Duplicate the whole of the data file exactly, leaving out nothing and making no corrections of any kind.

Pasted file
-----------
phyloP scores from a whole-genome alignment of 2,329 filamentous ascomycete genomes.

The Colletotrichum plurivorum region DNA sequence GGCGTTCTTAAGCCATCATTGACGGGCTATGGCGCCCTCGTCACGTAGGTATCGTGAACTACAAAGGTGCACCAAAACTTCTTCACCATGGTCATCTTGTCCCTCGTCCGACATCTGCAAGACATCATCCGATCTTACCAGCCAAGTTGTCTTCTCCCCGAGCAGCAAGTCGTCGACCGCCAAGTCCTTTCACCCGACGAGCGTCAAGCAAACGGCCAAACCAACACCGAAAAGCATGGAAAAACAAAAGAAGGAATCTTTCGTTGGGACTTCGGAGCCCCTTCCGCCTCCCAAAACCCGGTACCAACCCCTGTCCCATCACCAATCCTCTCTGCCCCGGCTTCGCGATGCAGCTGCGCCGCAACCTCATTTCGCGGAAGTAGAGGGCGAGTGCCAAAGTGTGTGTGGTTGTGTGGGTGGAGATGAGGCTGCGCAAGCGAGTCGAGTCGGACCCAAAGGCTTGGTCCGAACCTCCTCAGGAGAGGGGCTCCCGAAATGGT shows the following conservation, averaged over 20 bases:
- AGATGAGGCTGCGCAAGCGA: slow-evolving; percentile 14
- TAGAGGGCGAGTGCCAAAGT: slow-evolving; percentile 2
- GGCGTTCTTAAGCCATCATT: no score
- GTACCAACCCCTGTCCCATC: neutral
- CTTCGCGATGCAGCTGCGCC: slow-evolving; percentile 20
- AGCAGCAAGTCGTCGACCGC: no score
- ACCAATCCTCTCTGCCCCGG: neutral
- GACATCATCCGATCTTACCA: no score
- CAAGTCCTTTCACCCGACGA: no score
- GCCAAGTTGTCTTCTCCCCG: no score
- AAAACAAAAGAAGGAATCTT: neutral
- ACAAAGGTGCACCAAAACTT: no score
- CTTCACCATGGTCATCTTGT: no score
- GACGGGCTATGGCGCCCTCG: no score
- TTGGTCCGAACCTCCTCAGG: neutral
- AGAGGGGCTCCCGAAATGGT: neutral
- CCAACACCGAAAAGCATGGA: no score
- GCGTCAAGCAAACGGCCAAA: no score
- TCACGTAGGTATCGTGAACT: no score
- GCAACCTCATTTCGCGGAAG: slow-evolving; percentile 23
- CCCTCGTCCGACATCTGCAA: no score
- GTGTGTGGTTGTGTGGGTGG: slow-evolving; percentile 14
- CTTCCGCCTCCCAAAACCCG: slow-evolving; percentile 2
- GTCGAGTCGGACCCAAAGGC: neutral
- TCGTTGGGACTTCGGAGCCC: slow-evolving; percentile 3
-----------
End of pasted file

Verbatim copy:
phyloP scores from a whole-genome alignment of 2,329 filamentous ascomycete genomes.

The Colletotrichum plurivorum region DNA sequence GGCGTTCTTAAGCCATCATTGACGGGCTATGGCGCCCTCGTCACGTAGGTATCGTGAACTACAAAGGTGCACCAAAACTTCTTCACCATGGTCATCTTGTCCCTCGTCCGACATCTGCAAGACATCATCCGATCTTACCAGCCAAGTTGTCTTCTCCCCGAGCAGCAAGTCGTCGACCGCCAAGTCCTTTCACCCGACGAGCGTCAAGCAAACGGCCAAACCAACACCGAAAAGCATGGAAAAACAAAAGAAGGAATCTTTCGTTGGGACTTCGGAGCCCCTTCCGCCTCCCAAAACCCGGTACCAACCCCTGTCCCATCACCAATCCTCTCTGCCCCGGCTTCGCGATGCAGCTGCGCCGCAACCTCATTTCGCGGAAGTAGAGGGCGAGTGCCAAAGTGTGTGTGGTTGTGTGGGTGGAGATGAGGCTGCGCAAGCGAGTCGAGTCGGACCCAAAGGCTTGGTCCGAACCTCCTCAGGAGAGGGGCTCCCGAAATGGT shows the following conservation, averaged over 20 bases:
- AGATGAGGCTGCGCAAGCGA: slow-evolving; percentile 14
- TAGAGGGCGAGTGCCAAAGT: slow-evolving; percentile 2
- GGCGTTCTTAAGCCATCATT: no score
- GTACCAACCCCTGTCCCATC: neutral
- CTTCGCGATGCAGCTGCGCC: slow-evolving; percentile 20
- AGCAGCAAGTCGTCGACCGC: no score
- ACCAATCCTCTCTGCCCCGG: neutral
- GACATCATCCGATCTTACCA: no score
- CAAGTCCTTTCACCCGACGA: no score
- GCCAAGTTGTCTTCTCCCCG: no score
- AAAACAAAAGAAGGAATCTT: neutral
- ACAAAGGTGCACCAAAACTT: no score
- CTTCACCATGGTCATCTTGT: no score
- GACGGGCTATGGCGCCCTCG: no score
- TTGGTCCGAACCTCCTCAGG: neutral
- AGAGGGGCTCCCGAAATGGT: neutral
- CCAACACCGAAAAGCATGGA: no score
- GCGTCAAGCAAACGGCCAAA: no score
- TCACGTAGGTATCGTGAACT: no score
- GCAACCTCATTTCGCGGAAG: slow-evolving; percentile 23
- CCCTCGTCCGACATCTGCAA: no score
- GTGTGTGGTTGTGTGGGTGG: slow-evolving; percentile 14
- CTTCCGCCTCCCAAAACCCG: slow-evolving; percentile 2
- GTCGAGTCGGACCCAAAGGC: neutral
- TCGTTGGGACTTCGGAGCCC: slow-evolving; percentile 3